The Spanish party system is mutating: a journey through multiple crises

Carolina Plaza Colodro describes the mutations that characterized the Spanish party system during the last decade. Corruption scandals, the management of austerity, and the reactivation of regional identities are among the factors that brought to the end of a bipartisan system based on the centre-right PP and the centre-left PSOE. Populism found favourable opportunity structures and emerged from the necessity of democratic regeneration, marked by a triple crisis: economic, political, and territorial. Podemos, once in power, started struggling to maintain its anti-establishment rhetoric, while the growing role of VOX ended the so-called Spanish exceptionalism, introducing yet another mutation in the Spanish party system, with important implication for the country’s democracy.

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Interview #39 — Democracy, Constitutions, and Populism

In this interview, Nadia Urbinati reflects on the democratic boundaries set by different types of constitutions, the evolution of Hungary from a populist democracy into an autocracy, the future of democracy in a post-pandemic scenario, the parallels and differences between this crisis and the last one. Moreover, we discuss how certain social aspects, such as education, health and climate change, should be addressed going beyond short-term, national interests. This could be the end for populism, but only if non-populist actors will manage to take advantage of the situation and restore the public sector.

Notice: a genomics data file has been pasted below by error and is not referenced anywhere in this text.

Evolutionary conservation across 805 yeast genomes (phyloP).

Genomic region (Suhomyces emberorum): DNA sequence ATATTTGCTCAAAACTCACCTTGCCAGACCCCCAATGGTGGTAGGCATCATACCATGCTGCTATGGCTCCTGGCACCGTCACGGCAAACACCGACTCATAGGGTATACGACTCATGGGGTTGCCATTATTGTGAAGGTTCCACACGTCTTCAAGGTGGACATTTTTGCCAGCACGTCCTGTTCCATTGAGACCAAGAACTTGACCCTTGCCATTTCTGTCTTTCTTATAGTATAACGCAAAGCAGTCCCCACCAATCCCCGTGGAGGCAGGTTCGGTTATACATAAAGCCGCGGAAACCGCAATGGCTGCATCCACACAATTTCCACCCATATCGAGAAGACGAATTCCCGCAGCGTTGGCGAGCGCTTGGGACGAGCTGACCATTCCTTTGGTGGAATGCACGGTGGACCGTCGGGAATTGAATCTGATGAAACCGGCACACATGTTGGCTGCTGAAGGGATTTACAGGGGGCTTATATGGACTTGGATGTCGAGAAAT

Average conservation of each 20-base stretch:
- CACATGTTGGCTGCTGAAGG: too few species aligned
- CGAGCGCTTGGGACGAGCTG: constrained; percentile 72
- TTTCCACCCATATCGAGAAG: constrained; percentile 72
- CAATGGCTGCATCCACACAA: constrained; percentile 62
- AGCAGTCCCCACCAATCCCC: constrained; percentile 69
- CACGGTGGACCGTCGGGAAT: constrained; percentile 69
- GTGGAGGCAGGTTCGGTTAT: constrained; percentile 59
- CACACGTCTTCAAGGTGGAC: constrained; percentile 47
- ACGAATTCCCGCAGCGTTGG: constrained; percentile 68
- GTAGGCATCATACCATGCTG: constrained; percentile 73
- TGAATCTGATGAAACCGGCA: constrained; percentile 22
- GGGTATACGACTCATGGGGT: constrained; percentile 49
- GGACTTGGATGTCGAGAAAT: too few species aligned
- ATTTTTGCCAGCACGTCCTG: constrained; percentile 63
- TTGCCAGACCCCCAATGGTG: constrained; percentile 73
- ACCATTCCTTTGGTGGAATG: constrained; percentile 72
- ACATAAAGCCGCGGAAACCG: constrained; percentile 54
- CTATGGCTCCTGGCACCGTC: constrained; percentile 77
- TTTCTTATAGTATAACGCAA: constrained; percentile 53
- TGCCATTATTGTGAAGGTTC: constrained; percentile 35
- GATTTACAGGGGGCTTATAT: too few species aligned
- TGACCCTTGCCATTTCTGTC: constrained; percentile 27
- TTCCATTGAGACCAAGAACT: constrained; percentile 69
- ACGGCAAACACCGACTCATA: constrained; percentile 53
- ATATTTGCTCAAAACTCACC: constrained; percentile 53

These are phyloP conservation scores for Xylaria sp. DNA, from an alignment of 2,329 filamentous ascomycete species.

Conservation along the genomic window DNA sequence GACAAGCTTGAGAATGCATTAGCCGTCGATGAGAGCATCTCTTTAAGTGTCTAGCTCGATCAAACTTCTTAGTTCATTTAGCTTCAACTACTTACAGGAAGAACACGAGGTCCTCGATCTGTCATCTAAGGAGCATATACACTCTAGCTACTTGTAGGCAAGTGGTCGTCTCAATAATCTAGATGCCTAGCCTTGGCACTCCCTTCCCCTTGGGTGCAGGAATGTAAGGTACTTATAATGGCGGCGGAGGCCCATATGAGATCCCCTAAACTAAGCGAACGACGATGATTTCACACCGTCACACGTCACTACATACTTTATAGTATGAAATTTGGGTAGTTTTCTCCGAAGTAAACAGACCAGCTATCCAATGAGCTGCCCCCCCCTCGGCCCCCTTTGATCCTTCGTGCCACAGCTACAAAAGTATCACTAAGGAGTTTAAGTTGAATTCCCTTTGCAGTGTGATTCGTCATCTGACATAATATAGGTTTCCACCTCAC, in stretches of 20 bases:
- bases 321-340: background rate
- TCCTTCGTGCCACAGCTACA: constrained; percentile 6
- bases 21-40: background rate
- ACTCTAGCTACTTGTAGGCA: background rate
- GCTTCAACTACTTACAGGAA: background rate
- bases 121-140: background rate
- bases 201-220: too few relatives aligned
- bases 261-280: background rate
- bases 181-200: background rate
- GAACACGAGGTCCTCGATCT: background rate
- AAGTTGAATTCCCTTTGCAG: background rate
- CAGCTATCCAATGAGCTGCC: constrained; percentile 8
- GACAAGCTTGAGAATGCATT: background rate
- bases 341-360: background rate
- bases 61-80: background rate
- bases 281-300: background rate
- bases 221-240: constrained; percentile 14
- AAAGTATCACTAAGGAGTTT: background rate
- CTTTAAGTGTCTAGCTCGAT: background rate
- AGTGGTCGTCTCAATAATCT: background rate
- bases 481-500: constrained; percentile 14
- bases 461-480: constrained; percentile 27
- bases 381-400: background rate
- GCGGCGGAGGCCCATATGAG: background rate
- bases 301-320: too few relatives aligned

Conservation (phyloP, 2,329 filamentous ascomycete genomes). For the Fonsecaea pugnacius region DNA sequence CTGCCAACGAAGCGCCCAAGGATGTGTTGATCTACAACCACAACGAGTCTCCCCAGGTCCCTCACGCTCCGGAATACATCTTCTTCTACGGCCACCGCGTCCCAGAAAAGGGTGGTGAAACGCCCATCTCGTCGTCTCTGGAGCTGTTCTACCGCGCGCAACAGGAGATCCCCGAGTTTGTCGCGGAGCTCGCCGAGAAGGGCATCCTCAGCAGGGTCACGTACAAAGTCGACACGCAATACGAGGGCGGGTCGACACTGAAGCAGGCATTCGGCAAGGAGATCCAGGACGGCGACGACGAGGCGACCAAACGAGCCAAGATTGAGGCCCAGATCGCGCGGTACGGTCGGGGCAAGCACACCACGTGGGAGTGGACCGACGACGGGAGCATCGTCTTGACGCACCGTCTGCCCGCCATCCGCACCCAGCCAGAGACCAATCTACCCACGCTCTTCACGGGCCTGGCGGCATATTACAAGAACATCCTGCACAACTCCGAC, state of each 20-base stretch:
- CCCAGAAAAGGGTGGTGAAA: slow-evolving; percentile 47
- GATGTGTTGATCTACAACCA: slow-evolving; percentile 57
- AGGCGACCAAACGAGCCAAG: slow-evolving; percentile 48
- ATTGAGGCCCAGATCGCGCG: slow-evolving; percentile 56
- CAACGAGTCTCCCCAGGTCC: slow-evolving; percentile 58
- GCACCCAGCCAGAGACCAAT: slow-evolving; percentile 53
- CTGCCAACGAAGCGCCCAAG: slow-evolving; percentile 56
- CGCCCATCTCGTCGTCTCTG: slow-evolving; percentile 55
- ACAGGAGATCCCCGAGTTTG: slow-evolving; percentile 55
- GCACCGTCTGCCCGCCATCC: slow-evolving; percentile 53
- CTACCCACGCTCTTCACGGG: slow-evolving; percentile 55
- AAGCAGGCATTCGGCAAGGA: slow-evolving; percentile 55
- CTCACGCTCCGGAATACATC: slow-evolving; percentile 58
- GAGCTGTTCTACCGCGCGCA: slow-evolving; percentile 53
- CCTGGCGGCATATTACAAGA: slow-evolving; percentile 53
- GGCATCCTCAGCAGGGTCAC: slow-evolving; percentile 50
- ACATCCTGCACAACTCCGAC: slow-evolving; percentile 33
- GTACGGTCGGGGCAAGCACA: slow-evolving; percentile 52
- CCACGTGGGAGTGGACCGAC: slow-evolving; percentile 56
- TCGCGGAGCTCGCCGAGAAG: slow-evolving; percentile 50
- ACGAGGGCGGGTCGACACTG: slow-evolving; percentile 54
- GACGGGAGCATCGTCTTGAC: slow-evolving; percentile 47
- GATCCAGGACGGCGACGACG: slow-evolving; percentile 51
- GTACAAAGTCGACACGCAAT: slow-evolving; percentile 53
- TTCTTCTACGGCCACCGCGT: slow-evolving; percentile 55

How do populists undermine democracy, and in particular the separation powers, to establish an autocracy? A populist constitution, Urbinati claims, is a majority that constitutionalize itself, because the majority bends the constitution to justify an existing power instead of limiting any existing one. Democracy is now under a tremendous stress, and here we try to understand how populists actors can try to take advantage of the situation and to what extent different types of constitutions can prevent democratic erosion.  The words of Nadia Urbinati help us to understand the present and, crucially, to imagine our future.

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